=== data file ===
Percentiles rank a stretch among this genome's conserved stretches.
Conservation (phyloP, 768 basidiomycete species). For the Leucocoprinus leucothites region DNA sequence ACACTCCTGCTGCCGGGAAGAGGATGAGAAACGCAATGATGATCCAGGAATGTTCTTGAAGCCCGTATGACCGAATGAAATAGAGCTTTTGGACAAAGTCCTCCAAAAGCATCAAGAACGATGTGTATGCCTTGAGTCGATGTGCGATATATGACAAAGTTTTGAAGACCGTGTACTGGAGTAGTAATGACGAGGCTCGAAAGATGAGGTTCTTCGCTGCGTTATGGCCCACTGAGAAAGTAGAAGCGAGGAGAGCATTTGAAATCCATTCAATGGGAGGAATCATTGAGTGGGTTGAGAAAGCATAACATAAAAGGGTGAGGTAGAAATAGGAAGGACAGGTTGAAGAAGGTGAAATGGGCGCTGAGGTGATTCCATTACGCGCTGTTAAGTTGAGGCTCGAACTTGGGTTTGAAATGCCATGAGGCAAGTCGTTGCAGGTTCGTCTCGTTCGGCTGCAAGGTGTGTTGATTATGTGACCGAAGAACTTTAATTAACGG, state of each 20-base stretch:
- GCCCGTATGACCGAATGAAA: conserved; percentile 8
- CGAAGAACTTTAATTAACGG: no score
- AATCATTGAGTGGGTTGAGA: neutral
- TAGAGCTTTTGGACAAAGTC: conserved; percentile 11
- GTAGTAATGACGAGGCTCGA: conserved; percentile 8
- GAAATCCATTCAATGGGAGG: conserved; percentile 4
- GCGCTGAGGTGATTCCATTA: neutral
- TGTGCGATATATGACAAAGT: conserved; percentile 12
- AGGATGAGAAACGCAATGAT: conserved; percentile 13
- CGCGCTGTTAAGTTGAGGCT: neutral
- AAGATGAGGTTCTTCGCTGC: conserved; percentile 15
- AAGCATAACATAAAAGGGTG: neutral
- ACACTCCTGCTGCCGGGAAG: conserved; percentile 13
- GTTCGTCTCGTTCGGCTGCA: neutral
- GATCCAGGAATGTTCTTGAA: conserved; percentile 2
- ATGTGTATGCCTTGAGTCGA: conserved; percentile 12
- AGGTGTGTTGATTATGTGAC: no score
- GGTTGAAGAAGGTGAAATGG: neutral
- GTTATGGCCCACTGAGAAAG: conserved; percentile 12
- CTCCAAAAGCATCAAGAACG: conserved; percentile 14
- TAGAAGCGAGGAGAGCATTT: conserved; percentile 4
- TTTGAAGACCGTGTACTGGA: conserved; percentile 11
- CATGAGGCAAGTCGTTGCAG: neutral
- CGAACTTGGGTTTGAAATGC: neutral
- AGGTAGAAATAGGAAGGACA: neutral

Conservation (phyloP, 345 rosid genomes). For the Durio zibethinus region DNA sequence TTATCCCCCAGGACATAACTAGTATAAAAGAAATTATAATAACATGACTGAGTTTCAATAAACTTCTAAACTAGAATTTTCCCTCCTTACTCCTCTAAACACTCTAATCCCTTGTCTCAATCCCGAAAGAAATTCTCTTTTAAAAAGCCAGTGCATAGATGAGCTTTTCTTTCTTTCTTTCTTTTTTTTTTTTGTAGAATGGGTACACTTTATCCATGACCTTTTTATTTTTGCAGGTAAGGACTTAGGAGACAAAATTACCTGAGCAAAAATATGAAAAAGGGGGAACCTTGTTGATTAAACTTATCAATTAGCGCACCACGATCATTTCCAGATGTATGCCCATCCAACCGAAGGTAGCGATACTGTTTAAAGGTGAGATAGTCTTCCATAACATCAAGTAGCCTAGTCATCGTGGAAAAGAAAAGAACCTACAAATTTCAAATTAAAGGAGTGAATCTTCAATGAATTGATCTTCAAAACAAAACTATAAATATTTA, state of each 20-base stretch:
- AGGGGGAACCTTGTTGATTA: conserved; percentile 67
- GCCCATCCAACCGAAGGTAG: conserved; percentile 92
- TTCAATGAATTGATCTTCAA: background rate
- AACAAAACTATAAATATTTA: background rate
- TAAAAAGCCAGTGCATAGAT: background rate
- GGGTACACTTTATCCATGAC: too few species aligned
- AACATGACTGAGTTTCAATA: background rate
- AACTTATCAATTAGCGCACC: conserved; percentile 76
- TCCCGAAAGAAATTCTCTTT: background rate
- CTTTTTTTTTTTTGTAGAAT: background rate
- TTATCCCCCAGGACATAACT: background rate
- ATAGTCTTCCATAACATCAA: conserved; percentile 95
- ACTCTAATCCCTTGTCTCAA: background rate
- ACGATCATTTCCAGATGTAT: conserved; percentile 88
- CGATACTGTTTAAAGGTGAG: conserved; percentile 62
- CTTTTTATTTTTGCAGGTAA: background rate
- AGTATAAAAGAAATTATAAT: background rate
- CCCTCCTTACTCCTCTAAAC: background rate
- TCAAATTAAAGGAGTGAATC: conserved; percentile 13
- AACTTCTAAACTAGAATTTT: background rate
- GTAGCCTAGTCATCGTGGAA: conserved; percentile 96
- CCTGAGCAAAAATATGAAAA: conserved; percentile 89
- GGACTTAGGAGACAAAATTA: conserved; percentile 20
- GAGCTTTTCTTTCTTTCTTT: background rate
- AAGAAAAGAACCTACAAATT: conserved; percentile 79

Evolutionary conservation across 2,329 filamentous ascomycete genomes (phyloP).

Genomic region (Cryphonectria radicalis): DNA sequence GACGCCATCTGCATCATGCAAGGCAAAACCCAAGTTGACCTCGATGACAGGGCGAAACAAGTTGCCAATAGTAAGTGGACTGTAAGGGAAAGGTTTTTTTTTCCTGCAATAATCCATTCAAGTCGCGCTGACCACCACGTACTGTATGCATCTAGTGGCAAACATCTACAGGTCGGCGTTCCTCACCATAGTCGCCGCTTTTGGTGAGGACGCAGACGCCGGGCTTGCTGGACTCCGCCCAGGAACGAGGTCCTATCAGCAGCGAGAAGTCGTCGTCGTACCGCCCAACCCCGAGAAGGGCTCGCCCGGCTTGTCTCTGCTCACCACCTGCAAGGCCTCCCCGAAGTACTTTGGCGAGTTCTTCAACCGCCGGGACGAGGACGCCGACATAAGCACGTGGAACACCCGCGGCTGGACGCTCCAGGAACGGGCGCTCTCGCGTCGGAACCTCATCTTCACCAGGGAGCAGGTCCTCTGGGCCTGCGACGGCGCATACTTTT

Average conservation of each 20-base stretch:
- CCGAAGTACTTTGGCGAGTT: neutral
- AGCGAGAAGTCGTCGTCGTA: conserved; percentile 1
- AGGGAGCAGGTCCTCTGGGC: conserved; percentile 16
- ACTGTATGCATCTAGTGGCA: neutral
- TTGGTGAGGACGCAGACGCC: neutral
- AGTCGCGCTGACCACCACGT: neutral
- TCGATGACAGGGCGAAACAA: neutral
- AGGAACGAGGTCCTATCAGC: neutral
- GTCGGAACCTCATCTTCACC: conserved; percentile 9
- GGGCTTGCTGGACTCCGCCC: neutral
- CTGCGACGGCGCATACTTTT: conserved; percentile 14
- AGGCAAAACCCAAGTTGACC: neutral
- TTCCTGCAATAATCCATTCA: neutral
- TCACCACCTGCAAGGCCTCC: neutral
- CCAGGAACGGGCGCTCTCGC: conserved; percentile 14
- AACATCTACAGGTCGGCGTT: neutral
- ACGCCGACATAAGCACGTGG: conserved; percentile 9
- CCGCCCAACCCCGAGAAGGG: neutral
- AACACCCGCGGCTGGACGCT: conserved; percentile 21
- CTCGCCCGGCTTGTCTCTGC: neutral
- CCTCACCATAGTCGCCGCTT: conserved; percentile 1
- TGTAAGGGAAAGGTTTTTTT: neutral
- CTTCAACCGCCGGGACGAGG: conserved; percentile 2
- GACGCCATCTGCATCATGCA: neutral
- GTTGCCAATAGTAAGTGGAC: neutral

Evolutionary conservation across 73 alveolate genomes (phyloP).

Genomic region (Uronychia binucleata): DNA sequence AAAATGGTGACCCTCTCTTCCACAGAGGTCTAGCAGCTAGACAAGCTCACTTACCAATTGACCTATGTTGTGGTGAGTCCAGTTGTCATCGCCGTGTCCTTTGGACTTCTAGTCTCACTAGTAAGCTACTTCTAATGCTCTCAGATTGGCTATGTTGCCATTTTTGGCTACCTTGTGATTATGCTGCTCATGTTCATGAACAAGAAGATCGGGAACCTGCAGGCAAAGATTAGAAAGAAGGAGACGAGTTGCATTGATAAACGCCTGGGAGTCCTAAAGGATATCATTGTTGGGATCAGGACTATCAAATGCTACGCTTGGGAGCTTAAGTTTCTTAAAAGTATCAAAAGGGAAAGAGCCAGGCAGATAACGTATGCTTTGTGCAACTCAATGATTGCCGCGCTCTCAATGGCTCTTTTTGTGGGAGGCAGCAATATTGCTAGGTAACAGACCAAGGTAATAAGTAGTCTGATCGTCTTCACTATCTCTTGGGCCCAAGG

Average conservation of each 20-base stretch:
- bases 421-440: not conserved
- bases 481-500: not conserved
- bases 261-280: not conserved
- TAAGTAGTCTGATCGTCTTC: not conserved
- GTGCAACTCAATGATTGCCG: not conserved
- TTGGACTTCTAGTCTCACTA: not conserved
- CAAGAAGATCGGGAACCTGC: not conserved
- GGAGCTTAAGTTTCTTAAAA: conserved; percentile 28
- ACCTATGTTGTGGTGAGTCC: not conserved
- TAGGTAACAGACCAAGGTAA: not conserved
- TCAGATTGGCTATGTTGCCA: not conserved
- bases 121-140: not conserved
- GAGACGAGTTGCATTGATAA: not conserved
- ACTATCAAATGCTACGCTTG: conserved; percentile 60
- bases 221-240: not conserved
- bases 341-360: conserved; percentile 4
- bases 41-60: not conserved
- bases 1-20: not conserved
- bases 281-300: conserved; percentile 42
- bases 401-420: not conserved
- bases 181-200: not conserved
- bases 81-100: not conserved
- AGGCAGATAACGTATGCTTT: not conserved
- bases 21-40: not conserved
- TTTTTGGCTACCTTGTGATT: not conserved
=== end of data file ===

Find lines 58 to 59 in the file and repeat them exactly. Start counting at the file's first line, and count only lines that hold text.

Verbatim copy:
- AGCGAGAAGTCGTCGTCGTA: conserved; percentile 1
- AGGGAGCAGGTCCTCTGGGC: conserved; percentile 16